The output that will be displayed on the screen is the output from the second command, grep aMule. In this case it will only display one line, in which the search string "aMule" occurs.


Commands to run at each boot

Many programs are started every time Kanotix is booted, to do certain things, like linking devices or starting the x-server, to name just a few.

Eventually, you might want to start other programs, as well, at each boot. Editing the /etc/init.d/bootmisc.sh file offers that opportunity.

As the file cannot be modified by everybody (otherwise, the hackers would be laughing their heads off), it has to be modified by root.

So open a terminal, and open the file with the following command:
$ sudo vi /etc/init.d/bootmisc.sh 
and add at the end of it the command or call that will start the program. The sudo command allows a normal user to start certain programs with root privileges, without having to know the password.

You also have the possibility, naturally, to login as root.


Searching files with an expression (search string)

We often can find files with specific search strings or expressions. grep is used for that purpose.

grep looks through the files with the given string and then displays the corresponding line which contains the string being searched.

Example 1:
$ grep Hello ./HelloWorld.txt 
In this example, the word "Hello" will be searched for in the file "HelloWorld.txt". If the text "Hello World" is found in the file, the output will look like this:
$ Hello World
$ 
There is also the possibility to do a search with specified strings called Regular Expressions?.

Example 2:
$ grep ^Hello ./HelloWorld.txt 
grep displays all the lines which start with the word "Hello". This is achieved with the input of the ^ (caret character) at the beginning of the words being searched. With the $ character, you can search all lines where the corresponding string is at the end of the line.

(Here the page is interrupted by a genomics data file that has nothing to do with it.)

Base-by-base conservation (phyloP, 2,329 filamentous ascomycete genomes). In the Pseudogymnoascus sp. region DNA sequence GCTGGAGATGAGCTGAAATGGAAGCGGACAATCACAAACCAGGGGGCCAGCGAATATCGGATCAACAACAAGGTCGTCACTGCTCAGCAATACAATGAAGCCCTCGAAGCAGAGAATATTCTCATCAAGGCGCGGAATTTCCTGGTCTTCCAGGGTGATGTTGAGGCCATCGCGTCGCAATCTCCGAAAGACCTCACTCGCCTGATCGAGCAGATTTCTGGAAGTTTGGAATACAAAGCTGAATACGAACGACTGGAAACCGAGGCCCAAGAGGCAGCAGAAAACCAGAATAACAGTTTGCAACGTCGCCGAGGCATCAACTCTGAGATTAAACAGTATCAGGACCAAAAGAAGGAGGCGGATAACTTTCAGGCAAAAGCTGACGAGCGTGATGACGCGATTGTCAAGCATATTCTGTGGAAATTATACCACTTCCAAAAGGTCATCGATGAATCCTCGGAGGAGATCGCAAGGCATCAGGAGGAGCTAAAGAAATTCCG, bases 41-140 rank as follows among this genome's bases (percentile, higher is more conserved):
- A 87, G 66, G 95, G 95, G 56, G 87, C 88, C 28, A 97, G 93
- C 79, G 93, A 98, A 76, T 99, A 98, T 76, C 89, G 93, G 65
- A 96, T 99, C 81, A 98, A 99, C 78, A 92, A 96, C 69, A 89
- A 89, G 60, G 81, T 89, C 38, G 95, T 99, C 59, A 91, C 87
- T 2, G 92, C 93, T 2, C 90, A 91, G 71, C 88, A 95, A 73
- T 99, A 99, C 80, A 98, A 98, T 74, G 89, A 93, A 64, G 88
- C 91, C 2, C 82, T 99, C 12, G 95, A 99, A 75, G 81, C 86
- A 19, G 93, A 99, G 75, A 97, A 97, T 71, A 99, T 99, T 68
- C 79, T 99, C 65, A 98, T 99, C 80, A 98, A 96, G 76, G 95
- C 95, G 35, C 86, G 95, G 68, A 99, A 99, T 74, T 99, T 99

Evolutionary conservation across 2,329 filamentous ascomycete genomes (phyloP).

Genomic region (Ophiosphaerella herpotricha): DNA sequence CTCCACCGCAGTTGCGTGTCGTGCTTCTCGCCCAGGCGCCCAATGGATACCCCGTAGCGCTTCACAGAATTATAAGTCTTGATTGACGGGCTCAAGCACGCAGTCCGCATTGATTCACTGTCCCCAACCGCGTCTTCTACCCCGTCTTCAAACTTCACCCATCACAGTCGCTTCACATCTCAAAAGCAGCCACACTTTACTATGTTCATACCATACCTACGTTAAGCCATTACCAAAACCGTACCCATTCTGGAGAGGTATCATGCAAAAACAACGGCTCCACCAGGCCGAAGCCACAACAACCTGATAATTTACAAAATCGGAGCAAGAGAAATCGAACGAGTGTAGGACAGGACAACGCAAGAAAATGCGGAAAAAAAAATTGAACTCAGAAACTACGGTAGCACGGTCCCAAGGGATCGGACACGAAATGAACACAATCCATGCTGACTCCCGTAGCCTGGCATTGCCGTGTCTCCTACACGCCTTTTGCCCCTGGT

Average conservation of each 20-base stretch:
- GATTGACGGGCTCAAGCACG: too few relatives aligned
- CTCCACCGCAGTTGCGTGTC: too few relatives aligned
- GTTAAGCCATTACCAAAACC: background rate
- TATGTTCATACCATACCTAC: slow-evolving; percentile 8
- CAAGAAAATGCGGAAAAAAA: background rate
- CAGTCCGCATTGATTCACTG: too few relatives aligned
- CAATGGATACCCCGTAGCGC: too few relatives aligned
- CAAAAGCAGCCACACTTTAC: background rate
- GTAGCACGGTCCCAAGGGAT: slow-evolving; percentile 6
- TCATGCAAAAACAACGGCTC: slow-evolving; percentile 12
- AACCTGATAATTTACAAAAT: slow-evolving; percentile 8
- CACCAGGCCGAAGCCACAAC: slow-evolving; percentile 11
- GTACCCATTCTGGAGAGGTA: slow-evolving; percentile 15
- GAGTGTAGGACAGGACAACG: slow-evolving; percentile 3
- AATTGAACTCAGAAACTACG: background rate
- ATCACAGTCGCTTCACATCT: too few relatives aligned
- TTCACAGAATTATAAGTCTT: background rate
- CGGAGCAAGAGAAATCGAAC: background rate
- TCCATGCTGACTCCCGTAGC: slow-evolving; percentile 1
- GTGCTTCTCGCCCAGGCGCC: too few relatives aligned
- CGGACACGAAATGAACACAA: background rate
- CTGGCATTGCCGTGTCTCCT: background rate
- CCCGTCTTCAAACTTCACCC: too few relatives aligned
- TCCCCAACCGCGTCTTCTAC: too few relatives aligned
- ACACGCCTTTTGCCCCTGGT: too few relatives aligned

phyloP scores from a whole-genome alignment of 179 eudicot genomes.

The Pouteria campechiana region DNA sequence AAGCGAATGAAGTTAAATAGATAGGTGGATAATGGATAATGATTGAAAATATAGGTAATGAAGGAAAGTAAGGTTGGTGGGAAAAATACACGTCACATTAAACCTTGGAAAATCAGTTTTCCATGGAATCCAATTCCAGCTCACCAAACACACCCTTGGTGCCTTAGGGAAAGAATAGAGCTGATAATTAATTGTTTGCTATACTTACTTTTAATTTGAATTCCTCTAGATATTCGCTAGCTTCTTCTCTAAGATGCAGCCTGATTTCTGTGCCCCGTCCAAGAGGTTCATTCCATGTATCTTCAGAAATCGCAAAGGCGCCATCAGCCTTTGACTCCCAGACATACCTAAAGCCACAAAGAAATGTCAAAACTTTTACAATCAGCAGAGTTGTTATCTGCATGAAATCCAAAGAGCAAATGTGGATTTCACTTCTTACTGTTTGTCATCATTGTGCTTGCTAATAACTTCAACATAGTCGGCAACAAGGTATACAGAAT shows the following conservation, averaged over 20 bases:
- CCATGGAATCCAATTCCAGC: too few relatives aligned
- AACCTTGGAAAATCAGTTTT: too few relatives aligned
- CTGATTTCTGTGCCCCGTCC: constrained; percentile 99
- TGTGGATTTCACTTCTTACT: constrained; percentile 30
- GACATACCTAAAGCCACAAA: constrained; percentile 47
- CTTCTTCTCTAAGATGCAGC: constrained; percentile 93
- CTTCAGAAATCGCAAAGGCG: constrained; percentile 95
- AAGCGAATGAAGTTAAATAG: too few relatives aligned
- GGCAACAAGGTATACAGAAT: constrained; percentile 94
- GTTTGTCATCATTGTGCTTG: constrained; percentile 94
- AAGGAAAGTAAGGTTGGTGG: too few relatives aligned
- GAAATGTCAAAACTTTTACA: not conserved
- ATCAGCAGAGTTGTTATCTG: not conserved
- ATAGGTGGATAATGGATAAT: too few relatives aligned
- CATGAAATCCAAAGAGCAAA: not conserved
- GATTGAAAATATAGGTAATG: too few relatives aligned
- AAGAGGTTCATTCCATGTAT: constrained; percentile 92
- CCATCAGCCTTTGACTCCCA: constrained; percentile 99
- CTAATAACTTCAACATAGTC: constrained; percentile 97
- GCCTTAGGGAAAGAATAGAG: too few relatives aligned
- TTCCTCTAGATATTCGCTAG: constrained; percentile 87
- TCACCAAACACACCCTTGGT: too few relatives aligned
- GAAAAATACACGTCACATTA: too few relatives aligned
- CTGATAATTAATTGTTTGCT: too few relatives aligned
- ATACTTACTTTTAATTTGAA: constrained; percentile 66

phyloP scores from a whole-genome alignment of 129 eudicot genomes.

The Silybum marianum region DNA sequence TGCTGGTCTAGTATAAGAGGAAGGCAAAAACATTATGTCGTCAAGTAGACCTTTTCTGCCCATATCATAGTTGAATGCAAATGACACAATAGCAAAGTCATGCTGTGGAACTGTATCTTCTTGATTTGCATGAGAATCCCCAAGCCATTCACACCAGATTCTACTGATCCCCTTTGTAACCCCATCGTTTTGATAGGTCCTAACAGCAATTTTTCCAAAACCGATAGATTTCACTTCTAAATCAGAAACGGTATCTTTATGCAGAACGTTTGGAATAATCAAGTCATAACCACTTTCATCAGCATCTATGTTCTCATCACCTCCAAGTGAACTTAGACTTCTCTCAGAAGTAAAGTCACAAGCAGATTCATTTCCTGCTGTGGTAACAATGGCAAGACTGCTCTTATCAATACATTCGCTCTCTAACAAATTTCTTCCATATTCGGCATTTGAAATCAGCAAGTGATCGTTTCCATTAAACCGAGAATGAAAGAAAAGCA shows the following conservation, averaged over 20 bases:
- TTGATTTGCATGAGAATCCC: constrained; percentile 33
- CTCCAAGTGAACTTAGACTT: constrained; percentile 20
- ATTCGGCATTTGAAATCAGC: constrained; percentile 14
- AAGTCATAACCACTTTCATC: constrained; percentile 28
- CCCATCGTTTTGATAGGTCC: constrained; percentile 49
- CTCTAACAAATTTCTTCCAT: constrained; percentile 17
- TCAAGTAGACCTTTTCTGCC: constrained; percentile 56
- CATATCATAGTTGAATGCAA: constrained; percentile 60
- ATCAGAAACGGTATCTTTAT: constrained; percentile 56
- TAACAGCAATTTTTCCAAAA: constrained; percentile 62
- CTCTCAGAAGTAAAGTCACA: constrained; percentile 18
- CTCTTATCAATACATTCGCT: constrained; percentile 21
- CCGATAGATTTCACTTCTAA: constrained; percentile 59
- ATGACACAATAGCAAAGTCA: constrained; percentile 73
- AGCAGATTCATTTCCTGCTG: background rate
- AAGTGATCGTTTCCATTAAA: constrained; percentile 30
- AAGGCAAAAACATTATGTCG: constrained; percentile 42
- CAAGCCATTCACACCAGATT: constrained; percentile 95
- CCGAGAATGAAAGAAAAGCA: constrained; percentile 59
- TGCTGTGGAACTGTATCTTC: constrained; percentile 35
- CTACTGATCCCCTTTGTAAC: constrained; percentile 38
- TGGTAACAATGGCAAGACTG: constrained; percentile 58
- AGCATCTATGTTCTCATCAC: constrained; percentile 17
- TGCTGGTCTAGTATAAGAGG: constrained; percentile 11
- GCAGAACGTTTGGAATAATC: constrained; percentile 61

Example 3:
$ grep World$ ./HelloWorld.txt 
You can find further help for grep and regexp in the man pages:
$ man grep 
$ man regexp 




locate - Searching for files

Debian has a very awesome tool named locate.

When a user is looking for a file, he can use the command
locate bin
and obtain in a jiffy a list of all files, whose (full) name, (including its path), contains the search string bin. This speed is only achieved because locate uses a database it creates, and that must be updated every now and then with the command updatedb (as the root user).



Command line text editor: vi

My favorite editor to tweak configuration files (very practical and it displays syntax in colour). Three modes are available: the viewing mode upon opening the program, the editing mode, and using the ESC key to toggle between modes. The editing mode is to some degree self-explanatory, and in the viewing mode commands are available, such as:


:q ........exit vi (when the file has not been modified)
:q! ......exit, without saving the changes made to the file
:wq ....save the changes, then exit vi (write, quit)
dd ......erase the active line
5dd ...erase the active line and the 4 following ones
x ........erase the active character (like "remove", not like backspace)
r 8 ......substitute the active character with an 8
/mnt ..search for "mnt" (gradual as you type "mnt"). All further "mnt" can be found using "n"


I can't tell you much more about vi. When you find yourself with strange results from a bad command, and are not sure how to get out of there, press ESC until you find yourself back in viewing mode.